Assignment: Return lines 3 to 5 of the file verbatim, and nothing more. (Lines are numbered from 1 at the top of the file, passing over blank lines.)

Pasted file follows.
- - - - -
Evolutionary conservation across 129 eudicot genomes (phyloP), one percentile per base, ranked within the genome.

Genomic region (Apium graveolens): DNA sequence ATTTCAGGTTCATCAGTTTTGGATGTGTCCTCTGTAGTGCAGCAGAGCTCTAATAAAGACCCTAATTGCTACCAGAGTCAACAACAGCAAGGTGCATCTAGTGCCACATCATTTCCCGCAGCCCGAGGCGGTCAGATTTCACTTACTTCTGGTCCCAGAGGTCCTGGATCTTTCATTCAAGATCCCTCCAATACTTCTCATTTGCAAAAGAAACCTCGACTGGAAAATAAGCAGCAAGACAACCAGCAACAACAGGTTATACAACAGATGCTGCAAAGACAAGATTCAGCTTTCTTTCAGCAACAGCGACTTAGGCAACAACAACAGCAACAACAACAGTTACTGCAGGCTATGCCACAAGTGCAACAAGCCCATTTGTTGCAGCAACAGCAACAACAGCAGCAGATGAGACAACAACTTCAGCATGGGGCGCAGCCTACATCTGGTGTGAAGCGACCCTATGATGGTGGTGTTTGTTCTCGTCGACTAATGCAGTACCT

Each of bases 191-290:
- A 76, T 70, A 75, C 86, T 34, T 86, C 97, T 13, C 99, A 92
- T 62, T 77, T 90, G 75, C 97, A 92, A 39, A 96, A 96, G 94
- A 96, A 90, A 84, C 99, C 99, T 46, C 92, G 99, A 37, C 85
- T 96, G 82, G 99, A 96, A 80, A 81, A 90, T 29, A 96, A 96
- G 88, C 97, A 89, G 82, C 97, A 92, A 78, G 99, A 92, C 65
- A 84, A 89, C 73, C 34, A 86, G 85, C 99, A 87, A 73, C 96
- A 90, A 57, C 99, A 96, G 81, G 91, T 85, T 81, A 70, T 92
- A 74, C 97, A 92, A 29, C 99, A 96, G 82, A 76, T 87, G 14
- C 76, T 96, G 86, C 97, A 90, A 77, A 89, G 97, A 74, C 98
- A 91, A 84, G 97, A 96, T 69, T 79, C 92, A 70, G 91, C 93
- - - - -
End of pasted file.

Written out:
Each of bases 191-290:
- A 76, T 70, A 75, C 86, T 34, T 86, C 97, T 13, C 99, A 92
- T 62, T 77, T 90, G 75, C 97, A 92, A 39, A 96, A 96, G 94